Venezuelan President Hugo Chavez Dies At 58

Venezuelan President Hugo Chavez Dies At 58Venezuela’s President Hugo Chavez has died aged 58, after 14 years in power. Mr Chavez had been seriously ill with cancer for more than a year, undergoing several operations in Cuba, and had not been seen in public for several months. Foreign Minister Elias Jose Jaua Milano declared seven days of mourning and said Mr Chavez’s body would lie in state until his funeral on Friday.

‘Interim president’

Vice-President Nicolas Maduro would assume the presidency until an election was called within 30 days, he added. It was not immediately clear when the election would take place.

Mr Chavez’s illness prevented him from taking the oath of office after he was re-elected for a third term in October and the President of the National Assembly, Diosdado Cabello, had been expected by some to take over as interim president in the event of his death. However, he was not among the political and military leaders who flanked the vice-president when he announced Mr Chavez’s death.

‘Vocal and controversial’

Analysts say Mr Chavez’s death could alter the political balance in Latin America – dealing a blow to leftist states while favouring more centrist countries. There could also be an economic impact given that Venezuela sells oil at below market prices to some neighbouring countries, especially in the Caribbean.

One of the most visible, vocal and controversial leaders in Latin America, Hugo Chavez won the presidency in 1998 and had most recently won another six-year presidential term in October 2012. His government has implemented a number of “missions” or social programmes, including education and health services for all. But poverty and unemployment are still widespread, despite the country’s oil wealth.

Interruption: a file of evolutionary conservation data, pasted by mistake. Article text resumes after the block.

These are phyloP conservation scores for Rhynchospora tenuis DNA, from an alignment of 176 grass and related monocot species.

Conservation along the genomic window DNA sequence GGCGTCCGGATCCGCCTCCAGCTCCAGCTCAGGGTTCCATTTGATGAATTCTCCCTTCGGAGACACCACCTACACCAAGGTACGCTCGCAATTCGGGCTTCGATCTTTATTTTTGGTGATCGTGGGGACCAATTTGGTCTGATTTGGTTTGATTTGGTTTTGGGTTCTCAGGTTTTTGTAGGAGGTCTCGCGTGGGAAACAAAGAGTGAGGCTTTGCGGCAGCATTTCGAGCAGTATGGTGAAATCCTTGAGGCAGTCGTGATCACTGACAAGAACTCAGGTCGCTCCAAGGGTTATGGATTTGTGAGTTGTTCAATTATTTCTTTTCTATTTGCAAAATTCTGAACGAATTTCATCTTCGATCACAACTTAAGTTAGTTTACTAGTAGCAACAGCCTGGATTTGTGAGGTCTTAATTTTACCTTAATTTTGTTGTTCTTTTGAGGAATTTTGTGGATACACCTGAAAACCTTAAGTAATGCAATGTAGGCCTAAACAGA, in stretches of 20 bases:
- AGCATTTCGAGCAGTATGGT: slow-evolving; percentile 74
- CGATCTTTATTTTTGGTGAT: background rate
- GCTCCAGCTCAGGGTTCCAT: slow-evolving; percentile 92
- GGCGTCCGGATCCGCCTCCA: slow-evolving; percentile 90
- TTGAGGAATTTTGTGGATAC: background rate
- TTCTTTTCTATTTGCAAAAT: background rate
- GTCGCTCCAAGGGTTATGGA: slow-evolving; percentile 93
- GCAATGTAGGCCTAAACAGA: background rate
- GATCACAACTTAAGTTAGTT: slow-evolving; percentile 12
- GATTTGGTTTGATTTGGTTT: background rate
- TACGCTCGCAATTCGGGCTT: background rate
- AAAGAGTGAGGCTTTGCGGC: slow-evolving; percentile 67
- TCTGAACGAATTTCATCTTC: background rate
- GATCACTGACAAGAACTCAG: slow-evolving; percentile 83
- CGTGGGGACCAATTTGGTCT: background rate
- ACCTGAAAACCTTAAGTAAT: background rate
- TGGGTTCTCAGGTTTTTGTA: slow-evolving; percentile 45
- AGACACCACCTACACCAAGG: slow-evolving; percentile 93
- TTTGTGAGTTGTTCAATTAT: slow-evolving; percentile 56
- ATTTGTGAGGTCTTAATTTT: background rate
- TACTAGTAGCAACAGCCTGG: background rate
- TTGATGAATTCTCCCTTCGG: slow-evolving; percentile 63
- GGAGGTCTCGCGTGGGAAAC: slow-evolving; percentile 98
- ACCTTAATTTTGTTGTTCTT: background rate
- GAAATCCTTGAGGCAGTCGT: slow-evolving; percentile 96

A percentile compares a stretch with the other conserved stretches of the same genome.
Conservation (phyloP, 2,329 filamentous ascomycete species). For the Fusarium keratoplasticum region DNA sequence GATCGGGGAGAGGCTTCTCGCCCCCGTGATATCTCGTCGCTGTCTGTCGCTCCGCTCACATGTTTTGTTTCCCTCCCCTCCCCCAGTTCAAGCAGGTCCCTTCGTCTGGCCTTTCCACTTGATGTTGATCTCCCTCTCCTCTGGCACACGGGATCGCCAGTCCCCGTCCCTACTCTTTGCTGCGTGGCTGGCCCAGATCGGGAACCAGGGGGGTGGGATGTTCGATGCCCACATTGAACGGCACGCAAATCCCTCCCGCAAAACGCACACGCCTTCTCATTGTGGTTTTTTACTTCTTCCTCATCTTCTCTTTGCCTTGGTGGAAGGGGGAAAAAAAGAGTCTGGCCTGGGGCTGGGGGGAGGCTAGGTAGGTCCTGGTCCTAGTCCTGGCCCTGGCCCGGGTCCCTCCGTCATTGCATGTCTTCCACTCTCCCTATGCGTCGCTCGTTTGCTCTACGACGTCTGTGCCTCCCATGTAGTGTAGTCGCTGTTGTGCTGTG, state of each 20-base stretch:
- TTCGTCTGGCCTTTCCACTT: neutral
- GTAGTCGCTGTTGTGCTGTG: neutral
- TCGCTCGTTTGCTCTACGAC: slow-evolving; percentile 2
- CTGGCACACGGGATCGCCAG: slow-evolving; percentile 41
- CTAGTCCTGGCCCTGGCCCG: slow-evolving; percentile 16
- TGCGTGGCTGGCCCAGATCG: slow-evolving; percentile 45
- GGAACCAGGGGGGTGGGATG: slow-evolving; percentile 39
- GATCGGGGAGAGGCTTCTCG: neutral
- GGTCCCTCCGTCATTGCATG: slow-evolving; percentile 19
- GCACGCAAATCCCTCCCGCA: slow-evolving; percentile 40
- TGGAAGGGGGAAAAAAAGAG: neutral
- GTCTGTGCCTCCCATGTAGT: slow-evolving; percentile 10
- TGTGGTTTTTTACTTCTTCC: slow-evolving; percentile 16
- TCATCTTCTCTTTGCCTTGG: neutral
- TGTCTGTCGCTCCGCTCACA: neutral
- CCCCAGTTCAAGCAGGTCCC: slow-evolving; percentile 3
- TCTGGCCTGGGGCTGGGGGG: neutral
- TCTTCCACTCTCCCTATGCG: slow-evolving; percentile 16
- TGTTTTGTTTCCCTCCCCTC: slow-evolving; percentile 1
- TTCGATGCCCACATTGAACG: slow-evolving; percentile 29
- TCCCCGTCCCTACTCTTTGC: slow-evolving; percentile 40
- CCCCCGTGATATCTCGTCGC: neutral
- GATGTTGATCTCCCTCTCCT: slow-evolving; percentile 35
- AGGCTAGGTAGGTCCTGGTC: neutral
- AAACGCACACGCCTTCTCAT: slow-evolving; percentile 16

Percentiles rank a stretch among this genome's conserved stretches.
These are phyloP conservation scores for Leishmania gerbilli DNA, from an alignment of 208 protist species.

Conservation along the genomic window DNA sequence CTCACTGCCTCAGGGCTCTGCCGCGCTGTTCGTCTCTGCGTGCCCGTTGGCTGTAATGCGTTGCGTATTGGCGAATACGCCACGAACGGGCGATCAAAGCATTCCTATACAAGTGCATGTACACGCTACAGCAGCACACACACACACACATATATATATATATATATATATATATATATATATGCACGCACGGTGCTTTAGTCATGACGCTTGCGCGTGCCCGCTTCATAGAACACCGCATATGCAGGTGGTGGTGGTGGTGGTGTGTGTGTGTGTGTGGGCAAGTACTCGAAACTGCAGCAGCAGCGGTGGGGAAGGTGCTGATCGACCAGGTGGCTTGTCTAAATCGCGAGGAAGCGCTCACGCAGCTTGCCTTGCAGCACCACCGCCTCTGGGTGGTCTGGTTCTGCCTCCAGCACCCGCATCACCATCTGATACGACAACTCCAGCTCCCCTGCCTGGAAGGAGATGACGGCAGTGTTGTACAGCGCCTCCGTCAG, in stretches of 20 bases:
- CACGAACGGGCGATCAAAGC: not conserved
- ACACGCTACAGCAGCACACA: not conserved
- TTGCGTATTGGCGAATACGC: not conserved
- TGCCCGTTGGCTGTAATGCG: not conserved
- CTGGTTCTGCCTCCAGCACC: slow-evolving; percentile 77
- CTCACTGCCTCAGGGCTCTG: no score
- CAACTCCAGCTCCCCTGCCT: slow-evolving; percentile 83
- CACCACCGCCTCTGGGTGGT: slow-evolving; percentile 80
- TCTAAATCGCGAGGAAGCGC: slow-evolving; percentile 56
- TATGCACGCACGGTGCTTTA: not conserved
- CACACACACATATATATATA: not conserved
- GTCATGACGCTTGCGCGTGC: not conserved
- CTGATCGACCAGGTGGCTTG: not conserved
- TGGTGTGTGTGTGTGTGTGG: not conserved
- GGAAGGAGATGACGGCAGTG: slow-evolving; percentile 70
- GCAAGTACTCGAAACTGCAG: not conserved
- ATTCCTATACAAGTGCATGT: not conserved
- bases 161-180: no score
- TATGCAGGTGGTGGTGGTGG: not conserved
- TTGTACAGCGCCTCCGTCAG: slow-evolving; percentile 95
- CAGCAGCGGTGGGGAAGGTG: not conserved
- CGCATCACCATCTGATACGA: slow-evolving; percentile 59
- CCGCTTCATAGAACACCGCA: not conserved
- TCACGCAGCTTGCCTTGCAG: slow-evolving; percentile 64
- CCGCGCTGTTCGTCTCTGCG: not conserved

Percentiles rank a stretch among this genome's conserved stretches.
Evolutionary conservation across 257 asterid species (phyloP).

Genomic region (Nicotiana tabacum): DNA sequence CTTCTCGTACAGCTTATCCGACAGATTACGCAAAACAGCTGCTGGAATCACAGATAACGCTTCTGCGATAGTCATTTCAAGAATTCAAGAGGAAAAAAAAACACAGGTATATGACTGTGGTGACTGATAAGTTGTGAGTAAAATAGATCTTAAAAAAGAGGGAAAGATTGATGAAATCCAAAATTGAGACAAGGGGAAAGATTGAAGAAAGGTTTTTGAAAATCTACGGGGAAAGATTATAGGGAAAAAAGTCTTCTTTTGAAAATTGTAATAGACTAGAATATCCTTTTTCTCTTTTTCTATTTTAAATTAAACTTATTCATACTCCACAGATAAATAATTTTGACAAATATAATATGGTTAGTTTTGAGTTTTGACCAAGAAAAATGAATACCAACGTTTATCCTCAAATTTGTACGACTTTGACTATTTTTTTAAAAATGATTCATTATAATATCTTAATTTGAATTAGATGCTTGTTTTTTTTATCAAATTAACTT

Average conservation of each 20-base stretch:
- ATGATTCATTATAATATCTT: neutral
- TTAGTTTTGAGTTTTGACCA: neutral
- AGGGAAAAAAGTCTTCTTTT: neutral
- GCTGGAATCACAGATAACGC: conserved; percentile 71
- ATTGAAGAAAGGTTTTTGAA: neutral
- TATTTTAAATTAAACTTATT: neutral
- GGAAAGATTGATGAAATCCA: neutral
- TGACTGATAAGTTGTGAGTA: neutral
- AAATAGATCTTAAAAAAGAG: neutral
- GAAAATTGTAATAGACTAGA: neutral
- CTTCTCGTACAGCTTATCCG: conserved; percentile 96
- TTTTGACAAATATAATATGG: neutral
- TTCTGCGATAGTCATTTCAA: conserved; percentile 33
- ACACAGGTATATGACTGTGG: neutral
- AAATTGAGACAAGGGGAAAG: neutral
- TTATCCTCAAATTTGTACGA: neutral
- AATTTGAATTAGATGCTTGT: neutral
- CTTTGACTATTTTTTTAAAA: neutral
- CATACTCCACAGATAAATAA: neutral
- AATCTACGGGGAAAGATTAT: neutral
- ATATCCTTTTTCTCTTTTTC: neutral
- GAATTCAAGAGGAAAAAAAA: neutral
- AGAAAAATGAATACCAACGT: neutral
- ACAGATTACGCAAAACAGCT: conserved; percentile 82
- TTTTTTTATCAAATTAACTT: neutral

Who do you think will take the place of Hugo Chavez as Venezuela’s new President? And what major changes could take place as a result of this sad happening?

Source: BBC News

Image: The Washington Times

Olympic Boxing Judges Under Fire For Alleged Match-Fixing

Questions about the scoring in the Olympic men’s boxing have been raised after a series of disputed results.

Eyebrows were first raised last Wednesday when Azerbaijan fought Japan. The Azeri bantamweight Magomed Abdulhamidov won the match despite going down six times in the final round. After an appeal by Japan the decision was overturned. Days later another Azeri, Teymur Mammadov, entered the ring and was awarded a very narrow victory against a Belarusian fighter Siarhei Karneyeu. The crowd and commentators were astounded when he won. Belarus appealed but this time it was not upheld.

Last year a Newsnight investigation got hold of a confidential investment agreement between someone from Azerbaijan and World Series Boxing, which is run by AIBA, who also run Olympic Boxing. The investor from Azerbaijan paid $9m to fund an almost bankrupt tournament called the World Series Boxing (WSB). The insiders said Ivan Khodabakhsh, the Chief Operating Officer of WSB, told them that a secret deal had been done in return for two gold medals. But Mr Khodabakhsh told Newsnight that claims that there was any deal with Azerbaijan were “an absolute lie”.


The president of the International Boxing Association, Ching-Ko- Wu who was ringside with David Cameron on Wednesday, said: ”The allegation that AIBA took a $10m bribe from Azerbaijan in exchange for two gold medals at the Olympic Games in London is untrue… There is only one way to win a gold medal at the Olympic Games and that is to train hard and fight well.”

Boxing has had its fair share of scandals and accusations of match fixing. Some people would like to see even more transparency in the scoring. Jim Neilly, BBC commentator who has been ringside at all the fights, said scoring has always been subjective and no scoring system was fool proof. It costs $500 every time an appeal is lodged and he said many countries such as Cuba cannot pay to contest the decisions.

Do you think there is a grain of truth in these match-fixing allegations in Olympic boxing? Share your opinions with us and you be the judge!

Source: BBC News

Image: Yahoo! Sport